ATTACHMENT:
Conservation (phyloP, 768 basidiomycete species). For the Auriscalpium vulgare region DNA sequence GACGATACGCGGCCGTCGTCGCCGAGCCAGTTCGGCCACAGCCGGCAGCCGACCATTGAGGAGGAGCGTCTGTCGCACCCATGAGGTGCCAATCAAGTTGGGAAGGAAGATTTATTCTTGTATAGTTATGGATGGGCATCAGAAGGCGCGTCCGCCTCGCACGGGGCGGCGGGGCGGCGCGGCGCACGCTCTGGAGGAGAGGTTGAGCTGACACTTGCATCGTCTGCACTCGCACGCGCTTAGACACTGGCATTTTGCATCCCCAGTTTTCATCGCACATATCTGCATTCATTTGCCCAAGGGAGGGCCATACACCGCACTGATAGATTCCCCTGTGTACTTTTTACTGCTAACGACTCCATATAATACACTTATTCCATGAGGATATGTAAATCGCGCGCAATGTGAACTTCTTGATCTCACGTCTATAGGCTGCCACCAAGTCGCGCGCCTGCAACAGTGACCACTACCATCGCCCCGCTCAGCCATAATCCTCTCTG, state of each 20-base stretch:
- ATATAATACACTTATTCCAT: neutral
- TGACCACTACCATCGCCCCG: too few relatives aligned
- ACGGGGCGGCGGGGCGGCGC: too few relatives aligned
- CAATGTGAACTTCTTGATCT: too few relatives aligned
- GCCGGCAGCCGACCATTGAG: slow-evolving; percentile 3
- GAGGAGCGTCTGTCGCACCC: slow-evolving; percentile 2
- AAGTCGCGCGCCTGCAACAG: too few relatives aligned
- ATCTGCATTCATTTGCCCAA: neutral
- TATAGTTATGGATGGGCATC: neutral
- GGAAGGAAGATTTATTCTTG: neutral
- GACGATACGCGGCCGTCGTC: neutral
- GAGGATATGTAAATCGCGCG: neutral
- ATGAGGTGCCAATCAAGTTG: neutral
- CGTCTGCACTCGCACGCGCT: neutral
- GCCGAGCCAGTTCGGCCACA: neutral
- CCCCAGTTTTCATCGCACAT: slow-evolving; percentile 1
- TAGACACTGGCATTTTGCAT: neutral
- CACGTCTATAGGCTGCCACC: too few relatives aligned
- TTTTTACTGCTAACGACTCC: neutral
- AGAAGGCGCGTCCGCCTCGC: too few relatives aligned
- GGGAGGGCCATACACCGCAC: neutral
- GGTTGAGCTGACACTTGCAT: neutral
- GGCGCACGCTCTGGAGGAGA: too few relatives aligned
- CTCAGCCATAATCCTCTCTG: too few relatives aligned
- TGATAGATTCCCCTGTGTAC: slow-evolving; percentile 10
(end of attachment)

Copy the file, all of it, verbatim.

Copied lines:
Conservation (phyloP, 768 basidiomycete species). For the Auriscalpium vulgare region DNA sequence GACGATACGCGGCCGTCGTCGCCGAGCCAGTTCGGCCACAGCCGGCAGCCGACCATTGAGGAGGAGCGTCTGTCGCACCCATGAGGTGCCAATCAAGTTGGGAAGGAAGATTTATTCTTGTATAGTTATGGATGGGCATCAGAAGGCGCGTCCGCCTCGCACGGGGCGGCGGGGCGGCGCGGCGCACGCTCTGGAGGAGAGGTTGAGCTGACACTTGCATCGTCTGCACTCGCACGCGCTTAGACACTGGCATTTTGCATCCCCAGTTTTCATCGCACATATCTGCATTCATTTGCCCAAGGGAGGGCCATACACCGCACTGATAGATTCCCCTGTGTACTTTTTACTGCTAACGACTCCATATAATACACTTATTCCATGAGGATATGTAAATCGCGCGCAATGTGAACTTCTTGATCTCACGTCTATAGGCTGCCACCAAGTCGCGCGCCTGCAACAGTGACCACTACCATCGCCCCGCTCAGCCATAATCCTCTCTG, state of each 20-base stretch:
- ATATAATACACTTATTCCAT: neutral
- TGACCACTACCATCGCCCCG: too few relatives aligned
- ACGGGGCGGCGGGGCGGCGC: too few relatives aligned
- CAATGTGAACTTCTTGATCT: too few relatives aligned
- GCCGGCAGCCGACCATTGAG: slow-evolving; percentile 3
- GAGGAGCGTCTGTCGCACCC: slow-evolving; percentile 2
- AAGTCGCGCGCCTGCAACAG: too few relatives aligned
- ATCTGCATTCATTTGCCCAA: neutral
- TATAGTTATGGATGGGCATC: neutral
- GGAAGGAAGATTTATTCTTG: neutral
- GACGATACGCGGCCGTCGTC: neutral
- GAGGATATGTAAATCGCGCG: neutral
- ATGAGGTGCCAATCAAGTTG: neutral
- CGTCTGCACTCGCACGCGCT: neutral
- GCCGAGCCAGTTCGGCCACA: neutral
- CCCCAGTTTTCATCGCACAT: slow-evolving; percentile 1
- TAGACACTGGCATTTTGCAT: neutral
- CACGTCTATAGGCTGCCACC: too few relatives aligned
- TTTTTACTGCTAACGACTCC: neutral
- AGAAGGCGCGTCCGCCTCGC: too few relatives aligned
- GGGAGGGCCATACACCGCAC: neutral
- GGTTGAGCTGACACTTGCAT: neutral
- GGCGCACGCTCTGGAGGAGA: too few relatives aligned
- CTCAGCCATAATCCTCTCTG: too few relatives aligned
- TGATAGATTCCCCTGTGTAC: slow-evolving; percentile 10